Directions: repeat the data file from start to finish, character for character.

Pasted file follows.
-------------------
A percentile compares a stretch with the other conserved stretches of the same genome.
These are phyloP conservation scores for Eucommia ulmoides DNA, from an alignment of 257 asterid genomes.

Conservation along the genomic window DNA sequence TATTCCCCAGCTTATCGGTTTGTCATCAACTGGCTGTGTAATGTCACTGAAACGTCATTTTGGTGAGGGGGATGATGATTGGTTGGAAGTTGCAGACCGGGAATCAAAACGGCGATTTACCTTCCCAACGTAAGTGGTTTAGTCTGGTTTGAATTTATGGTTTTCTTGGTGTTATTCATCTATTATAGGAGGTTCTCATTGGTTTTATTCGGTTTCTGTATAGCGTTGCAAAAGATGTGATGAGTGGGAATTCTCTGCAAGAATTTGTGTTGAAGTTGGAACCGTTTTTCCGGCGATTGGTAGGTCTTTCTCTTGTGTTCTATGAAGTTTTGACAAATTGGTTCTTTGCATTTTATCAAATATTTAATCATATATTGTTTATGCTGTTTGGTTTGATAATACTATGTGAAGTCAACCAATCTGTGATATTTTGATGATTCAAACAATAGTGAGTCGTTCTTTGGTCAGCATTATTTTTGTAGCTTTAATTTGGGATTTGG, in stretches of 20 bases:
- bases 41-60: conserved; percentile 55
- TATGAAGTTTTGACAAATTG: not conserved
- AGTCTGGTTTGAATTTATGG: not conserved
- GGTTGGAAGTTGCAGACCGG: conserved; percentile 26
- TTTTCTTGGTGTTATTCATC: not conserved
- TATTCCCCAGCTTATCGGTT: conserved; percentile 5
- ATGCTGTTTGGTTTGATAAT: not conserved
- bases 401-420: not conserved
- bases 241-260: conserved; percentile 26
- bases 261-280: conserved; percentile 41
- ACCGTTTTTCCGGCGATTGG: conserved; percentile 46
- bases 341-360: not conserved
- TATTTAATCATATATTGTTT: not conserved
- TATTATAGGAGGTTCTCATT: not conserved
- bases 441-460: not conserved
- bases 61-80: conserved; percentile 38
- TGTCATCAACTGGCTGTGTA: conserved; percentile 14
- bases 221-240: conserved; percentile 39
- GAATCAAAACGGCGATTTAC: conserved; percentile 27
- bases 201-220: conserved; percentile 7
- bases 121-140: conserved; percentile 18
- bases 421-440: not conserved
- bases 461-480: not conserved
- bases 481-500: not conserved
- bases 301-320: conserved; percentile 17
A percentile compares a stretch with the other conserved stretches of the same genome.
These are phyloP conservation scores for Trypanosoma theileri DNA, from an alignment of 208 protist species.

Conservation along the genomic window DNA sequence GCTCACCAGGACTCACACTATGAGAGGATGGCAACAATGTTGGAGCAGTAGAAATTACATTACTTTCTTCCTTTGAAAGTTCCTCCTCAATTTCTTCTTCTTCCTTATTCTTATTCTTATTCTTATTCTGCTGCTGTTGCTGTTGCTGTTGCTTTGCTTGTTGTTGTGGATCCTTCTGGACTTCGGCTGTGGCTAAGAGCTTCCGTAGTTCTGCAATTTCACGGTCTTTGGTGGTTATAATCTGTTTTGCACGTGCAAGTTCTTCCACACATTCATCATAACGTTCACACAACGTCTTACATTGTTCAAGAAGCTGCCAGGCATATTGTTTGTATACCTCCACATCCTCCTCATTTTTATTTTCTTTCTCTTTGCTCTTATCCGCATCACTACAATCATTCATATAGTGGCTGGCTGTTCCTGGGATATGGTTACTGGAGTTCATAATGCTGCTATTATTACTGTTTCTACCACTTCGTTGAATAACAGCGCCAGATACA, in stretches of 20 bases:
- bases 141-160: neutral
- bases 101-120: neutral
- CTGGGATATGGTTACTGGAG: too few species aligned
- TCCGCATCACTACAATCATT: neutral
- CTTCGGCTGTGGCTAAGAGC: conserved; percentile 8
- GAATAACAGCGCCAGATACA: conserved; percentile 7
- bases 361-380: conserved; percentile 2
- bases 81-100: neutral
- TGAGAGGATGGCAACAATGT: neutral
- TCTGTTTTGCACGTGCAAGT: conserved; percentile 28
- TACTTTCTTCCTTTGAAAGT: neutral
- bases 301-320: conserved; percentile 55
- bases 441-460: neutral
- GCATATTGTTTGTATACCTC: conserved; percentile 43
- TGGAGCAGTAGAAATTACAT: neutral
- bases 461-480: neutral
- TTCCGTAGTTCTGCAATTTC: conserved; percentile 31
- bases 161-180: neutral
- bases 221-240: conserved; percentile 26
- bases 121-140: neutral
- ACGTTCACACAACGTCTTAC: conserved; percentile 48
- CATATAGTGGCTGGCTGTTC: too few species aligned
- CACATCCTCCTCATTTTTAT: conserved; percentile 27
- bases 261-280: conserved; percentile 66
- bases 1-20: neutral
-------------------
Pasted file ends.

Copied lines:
A percentile compares a stretch with the other conserved stretches of the same genome.
These are phyloP conservation scores for Eucommia ulmoides DNA, from an alignment of 257 asterid genomes.

Conservation along the genomic window DNA sequence TATTCCCCAGCTTATCGGTTTGTCATCAACTGGCTGTGTAATGTCACTGAAACGTCATTTTGGTGAGGGGGATGATGATTGGTTGGAAGTTGCAGACCGGGAATCAAAACGGCGATTTACCTTCCCAACGTAAGTGGTTTAGTCTGGTTTGAATTTATGGTTTTCTTGGTGTTATTCATCTATTATAGGAGGTTCTCATTGGTTTTATTCGGTTTCTGTATAGCGTTGCAAAAGATGTGATGAGTGGGAATTCTCTGCAAGAATTTGTGTTGAAGTTGGAACCGTTTTTCCGGCGATTGGTAGGTCTTTCTCTTGTGTTCTATGAAGTTTTGACAAATTGGTTCTTTGCATTTTATCAAATATTTAATCATATATTGTTTATGCTGTTTGGTTTGATAATACTATGTGAAGTCAACCAATCTGTGATATTTTGATGATTCAAACAATAGTGAGTCGTTCTTTGGTCAGCATTATTTTTGTAGCTTTAATTTGGGATTTGG, in stretches of 20 bases:
- bases 41-60: conserved; percentile 55
- TATGAAGTTTTGACAAATTG: not conserved
- AGTCTGGTTTGAATTTATGG: not conserved
- GGTTGGAAGTTGCAGACCGG: conserved; percentile 26
- TTTTCTTGGTGTTATTCATC: not conserved
- TATTCCCCAGCTTATCGGTT: conserved; percentile 5
- ATGCTGTTTGGTTTGATAAT: not conserved
- bases 401-420: not conserved
- bases 241-260: conserved; percentile 26
- bases 261-280: conserved; percentile 41
- ACCGTTTTTCCGGCGATTGG: conserved; percentile 46
- bases 341-360: not conserved
- TATTTAATCATATATTGTTT: not conserved
- TATTATAGGAGGTTCTCATT: not conserved
- bases 441-460: not conserved
- bases 61-80: conserved; percentile 38
- TGTCATCAACTGGCTGTGTA: conserved; percentile 14
- bases 221-240: conserved; percentile 39
- GAATCAAAACGGCGATTTAC: conserved; percentile 27
- bases 201-220: conserved; percentile 7
- bases 121-140: conserved; percentile 18
- bases 421-440: not conserved
- bases 461-480: not conserved
- bases 481-500: not conserved
- bases 301-320: conserved; percentile 17
A percentile compares a stretch with the other conserved stretches of the same genome.
These are phyloP conservation scores for Trypanosoma theileri DNA, from an alignment of 208 protist species.

Conservation along the genomic window DNA sequence GCTCACCAGGACTCACACTATGAGAGGATGGCAACAATGTTGGAGCAGTAGAAATTACATTACTTTCTTCCTTTGAAAGTTCCTCCTCAATTTCTTCTTCTTCCTTATTCTTATTCTTATTCTTATTCTGCTGCTGTTGCTGTTGCTGTTGCTTTGCTTGTTGTTGTGGATCCTTCTGGACTTCGGCTGTGGCTAAGAGCTTCCGTAGTTCTGCAATTTCACGGTCTTTGGTGGTTATAATCTGTTTTGCACGTGCAAGTTCTTCCACACATTCATCATAACGTTCACACAACGTCTTACATTGTTCAAGAAGCTGCCAGGCATATTGTTTGTATACCTCCACATCCTCCTCATTTTTATTTTCTTTCTCTTTGCTCTTATCCGCATCACTACAATCATTCATATAGTGGCTGGCTGTTCCTGGGATATGGTTACTGGAGTTCATAATGCTGCTATTATTACTGTTTCTACCACTTCGTTGAATAACAGCGCCAGATACA, in stretches of 20 bases:
- bases 141-160: neutral
- bases 101-120: neutral
- CTGGGATATGGTTACTGGAG: too few species aligned
- TCCGCATCACTACAATCATT: neutral
- CTTCGGCTGTGGCTAAGAGC: conserved; percentile 8
- GAATAACAGCGCCAGATACA: conserved; percentile 7
- bases 361-380: conserved; percentile 2
- bases 81-100: neutral
- TGAGAGGATGGCAACAATGT: neutral
- TCTGTTTTGCACGTGCAAGT: conserved; percentile 28
- TACTTTCTTCCTTTGAAAGT: neutral
- bases 301-320: conserved; percentile 55
- bases 441-460: neutral
- GCATATTGTTTGTATACCTC: conserved; percentile 43
- TGGAGCAGTAGAAATTACAT: neutral
- bases 461-480: neutral
- TTCCGTAGTTCTGCAATTTC: conserved; percentile 31
- bases 161-180: neutral
- bases 221-240: conserved; percentile 26
- bases 121-140: neutral
- ACGTTCACACAACGTCTTAC: conserved; percentile 48
- CATATAGTGGCTGGCTGTTC: too few species aligned
- CACATCCTCCTCATTTTTAT: conserved; percentile 27
- bases 261-280: conserved; percentile 66
- bases 1-20: neutral